The connections are enough to make one's head spin.

"We firmly believe that there are no checks and balances in this system of the organized Jewish community," said Jerome Lippman, editor and publisher of the weekly Long Island Jewish World. "It's called pay to play."

To compound matters, many of the large national Jewish groups raise money for the same things. The ADL, American Jewish Committee, American Jewish Congress, Simon Wiesenthal Center and World Jewish Congress all solicit funds on the basis of being at the forefront of the battle against anti-Semitism. They also sell themselves as key advocates for Israel in America and worldwide.

Alon Pinkas, the former consul general of Israel in New York and the CEO designee of the American Jewish Congress-pending Israeli government approval-says that sort of strategy bankrupts the future of American Jews.

"Rather than play foreign minister and go to the world's capitals and deal exclusively with anti-Semitism," Pinkas said, these groups should be focusing their energies on educating Jews at home in the United States on why it is important that they stay Jewish.

The future of American Jews, Pinkas said, "would be much better served by American Jews going to Omaha, Neb., to Austin, Texas, to Tallahassee, Fla. and Columbus, Ohio than another photo-op with the Israeli chief of staff or another meeting with the Belgian foreign minister."

"The problem is we're coming to them with a negative agenda," Pinkas said. "We keep on shouting anti-Semitism."

At the American Jewish Congress-which frequently is mentioned in private by Jewish organizational officials as the prime model of an institution that has outlived its usefulness-Goldstein says talking about anti-Semitism is still important.

"Unless people understand the dangers" and "that the single-most important thing Jews can do is to fight in the public arena," he said, "we are going to be back where we were before 1945, where we were a powerless minority in America."

That's why, Goldstein said, "building Holocaust museums in fact is crucial to the future of American Jewry."

It may help raise money, but it's for the wrong cause, others argue.

"I think it's unbelievable how knee-jerk American Jewry is in terms of its defense agencies and the amount of money they raise," Abramowitz said. "We raise a tremendous amount of money on the old scare-tactic model. If that money was used for positive education and identity building, it would provide more defense and meaning for the American Jewish people. Instead, it is standing in the way of American Jews' making the mental shift necessary to go from fear to hope."

With a communal infrastructure valued at about $40 billion, Abramowitz said, Jewish organizations should be reaching the vast majority of American Jews; if they're not, it's time to look in a different direction.

Rabbi Eric Yoffie, president of the Union for Reform Judaism, says a model already exists to reach the vast majority of American Jews: the synagogue.

"Where are the Jews? To the extent that they're anywhere institutionally, they're in the synagogue," he said. The other side of the story is that only 45% of Jews are affiliated with synagogues. "The great challenge is to reach those Jews outside the synagogue world," Yoffie said. "Our greatest failure is people who walk into the synagogue and then leave, or those who stay only till after their bar mitzvah."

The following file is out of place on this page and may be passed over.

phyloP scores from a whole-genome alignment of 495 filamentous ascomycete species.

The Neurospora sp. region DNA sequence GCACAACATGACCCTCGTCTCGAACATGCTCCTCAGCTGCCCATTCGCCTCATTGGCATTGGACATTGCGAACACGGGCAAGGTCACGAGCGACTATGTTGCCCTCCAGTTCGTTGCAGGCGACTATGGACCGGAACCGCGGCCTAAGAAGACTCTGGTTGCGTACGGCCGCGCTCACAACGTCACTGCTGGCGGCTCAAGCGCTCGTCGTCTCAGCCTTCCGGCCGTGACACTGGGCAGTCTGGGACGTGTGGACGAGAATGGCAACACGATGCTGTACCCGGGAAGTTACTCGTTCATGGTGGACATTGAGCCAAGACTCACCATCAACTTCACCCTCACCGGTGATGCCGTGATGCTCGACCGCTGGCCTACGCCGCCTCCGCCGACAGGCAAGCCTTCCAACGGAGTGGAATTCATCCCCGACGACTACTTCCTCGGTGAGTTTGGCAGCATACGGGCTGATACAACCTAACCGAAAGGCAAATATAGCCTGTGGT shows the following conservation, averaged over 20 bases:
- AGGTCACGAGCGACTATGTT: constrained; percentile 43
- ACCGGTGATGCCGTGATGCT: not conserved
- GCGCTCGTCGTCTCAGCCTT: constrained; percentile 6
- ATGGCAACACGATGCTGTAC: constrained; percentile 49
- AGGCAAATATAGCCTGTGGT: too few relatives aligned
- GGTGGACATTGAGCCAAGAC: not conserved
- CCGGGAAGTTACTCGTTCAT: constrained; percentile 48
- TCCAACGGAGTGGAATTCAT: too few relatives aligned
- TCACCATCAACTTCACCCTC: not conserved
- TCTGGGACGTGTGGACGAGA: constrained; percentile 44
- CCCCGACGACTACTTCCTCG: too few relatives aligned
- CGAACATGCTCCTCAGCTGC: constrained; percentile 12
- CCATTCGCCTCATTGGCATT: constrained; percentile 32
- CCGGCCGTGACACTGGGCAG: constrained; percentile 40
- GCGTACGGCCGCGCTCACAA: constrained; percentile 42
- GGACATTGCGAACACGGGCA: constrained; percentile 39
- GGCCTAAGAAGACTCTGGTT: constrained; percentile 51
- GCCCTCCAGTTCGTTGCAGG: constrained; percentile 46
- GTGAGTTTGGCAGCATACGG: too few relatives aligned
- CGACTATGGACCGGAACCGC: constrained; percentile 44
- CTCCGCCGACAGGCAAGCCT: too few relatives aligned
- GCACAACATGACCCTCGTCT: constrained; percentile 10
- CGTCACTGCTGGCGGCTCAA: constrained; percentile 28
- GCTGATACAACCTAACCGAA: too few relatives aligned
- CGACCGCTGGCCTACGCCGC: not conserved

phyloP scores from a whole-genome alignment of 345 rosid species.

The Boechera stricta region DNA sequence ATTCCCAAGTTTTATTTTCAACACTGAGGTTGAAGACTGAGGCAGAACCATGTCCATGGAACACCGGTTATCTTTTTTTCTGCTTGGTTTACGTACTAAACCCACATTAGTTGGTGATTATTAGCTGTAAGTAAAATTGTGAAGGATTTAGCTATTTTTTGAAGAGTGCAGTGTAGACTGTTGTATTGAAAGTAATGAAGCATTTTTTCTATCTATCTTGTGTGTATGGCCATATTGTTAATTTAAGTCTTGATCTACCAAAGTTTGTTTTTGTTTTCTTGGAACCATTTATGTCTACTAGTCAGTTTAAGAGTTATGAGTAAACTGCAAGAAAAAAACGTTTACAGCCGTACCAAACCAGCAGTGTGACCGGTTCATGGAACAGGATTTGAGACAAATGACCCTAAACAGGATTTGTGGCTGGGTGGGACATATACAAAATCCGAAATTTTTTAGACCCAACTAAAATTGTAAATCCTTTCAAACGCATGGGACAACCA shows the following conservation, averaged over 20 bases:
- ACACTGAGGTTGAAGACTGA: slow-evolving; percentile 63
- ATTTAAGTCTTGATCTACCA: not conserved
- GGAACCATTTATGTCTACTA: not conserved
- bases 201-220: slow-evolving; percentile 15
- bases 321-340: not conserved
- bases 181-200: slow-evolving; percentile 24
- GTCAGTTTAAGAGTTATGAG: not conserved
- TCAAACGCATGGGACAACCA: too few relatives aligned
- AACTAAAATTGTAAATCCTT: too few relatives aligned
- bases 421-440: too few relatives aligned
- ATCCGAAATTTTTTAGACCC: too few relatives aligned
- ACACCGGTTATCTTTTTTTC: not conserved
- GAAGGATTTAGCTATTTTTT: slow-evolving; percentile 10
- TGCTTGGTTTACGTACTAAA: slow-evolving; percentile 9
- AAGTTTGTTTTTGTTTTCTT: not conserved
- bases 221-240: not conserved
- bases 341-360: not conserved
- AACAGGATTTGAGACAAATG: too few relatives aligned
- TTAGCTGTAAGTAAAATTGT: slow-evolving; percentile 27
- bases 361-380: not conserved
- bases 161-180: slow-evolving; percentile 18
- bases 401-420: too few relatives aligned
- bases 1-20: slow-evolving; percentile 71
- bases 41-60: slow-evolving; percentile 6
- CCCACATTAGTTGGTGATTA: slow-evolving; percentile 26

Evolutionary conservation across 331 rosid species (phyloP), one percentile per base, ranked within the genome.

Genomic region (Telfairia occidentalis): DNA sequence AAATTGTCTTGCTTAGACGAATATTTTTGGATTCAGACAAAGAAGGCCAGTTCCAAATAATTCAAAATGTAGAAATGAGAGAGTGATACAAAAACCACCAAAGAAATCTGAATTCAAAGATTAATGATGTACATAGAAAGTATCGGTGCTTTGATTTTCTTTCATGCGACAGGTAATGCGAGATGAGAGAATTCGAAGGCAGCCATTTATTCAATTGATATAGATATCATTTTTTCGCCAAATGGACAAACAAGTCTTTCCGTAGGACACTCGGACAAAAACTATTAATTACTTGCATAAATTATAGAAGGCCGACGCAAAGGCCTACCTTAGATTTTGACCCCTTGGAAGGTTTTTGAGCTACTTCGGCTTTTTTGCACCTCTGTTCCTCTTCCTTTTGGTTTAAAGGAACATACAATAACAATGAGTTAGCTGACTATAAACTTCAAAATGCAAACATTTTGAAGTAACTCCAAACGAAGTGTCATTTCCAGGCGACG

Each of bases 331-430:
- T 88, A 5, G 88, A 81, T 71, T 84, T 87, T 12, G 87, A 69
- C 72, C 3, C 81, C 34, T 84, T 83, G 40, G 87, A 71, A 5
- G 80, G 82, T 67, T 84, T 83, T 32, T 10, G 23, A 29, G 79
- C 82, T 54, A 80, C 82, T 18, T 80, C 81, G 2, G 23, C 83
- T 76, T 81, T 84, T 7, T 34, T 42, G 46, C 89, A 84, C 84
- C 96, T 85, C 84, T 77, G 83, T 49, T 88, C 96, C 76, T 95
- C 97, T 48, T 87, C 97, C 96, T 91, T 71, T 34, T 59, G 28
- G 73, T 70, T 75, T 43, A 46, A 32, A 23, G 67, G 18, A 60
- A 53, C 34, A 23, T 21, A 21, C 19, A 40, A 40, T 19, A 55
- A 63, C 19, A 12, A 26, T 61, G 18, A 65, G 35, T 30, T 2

The critics are divided about how to revitalize American Jewish life, but they're sure of one thing: innovation is unlikely to come from inside the major Jewish organizations.

"I think there's incredible dynamism in some organizations, especially the smaller not-for-profits," said Charendoff, of the Jewish Funders Network. "I think where you see a lack of dynamism, or where you see stasis, one has to ask the question: Are we creating a system that rewards risk taking? I don't believe we are."

Historically, innovation in American Jewish life has come from groups outside the establishment, Sarna said, which are better able to take risks than the larger, more established ones. He cited as examples the movement to free Soviet Jewry, the day school movement and the Jewish feminist movement. This year, he said, the celebrations surrounding the 350th anniversary of Jewish life in America serve as a case in point.

"The G.A. is hardly doing anything on the 350th. I certainly was disappointed," Sarna said. "In a way it is a symptom of the fact that the UJC as currently constituted is not very much in tune with its constituents, its interests, its needs."

Rieger, UJC's new president, denied that his organization is out of touch, but he acknowledged that the UJC has not been sufficiently focused on long-term solutions to American Jewry's long-term problems.

"I think it would be a classic expression of chutzpah to think that somehow or other the UJC has the answer to the future of North American Jewry." At the same time, he said, "I don't think we've spent sufficient time thinking about outcomes."

For Rieger, the solution is in partnership-essentially, the reason the UJC was created five years ago from a merger of the Council of Jewish Federations, the United Jewish Appeal and the United Israel Appeal. "I think the greatest unleashed power in the Jewish world is a greater sense of collaboration within organizations and among organizations," Rieger said.

If the critics had their way, however, the focus would shift to many of the groups currently on the fringe of the Jewish organizational establishment, and some of those at the center would be eliminated.

"Many of these established national organizations have become ossified and inflexible, and that's what we mean by irrelevant," Steinberg said. "The ones at the grass-roots level spring up because in fact many of the established groups or institutions are not providing the answers or the solutions that the people want."

Charendoff said, "We're much better at giving birth to organizations than we are at putting them out of business."

Sidebar: Making sense of US Jewish organizations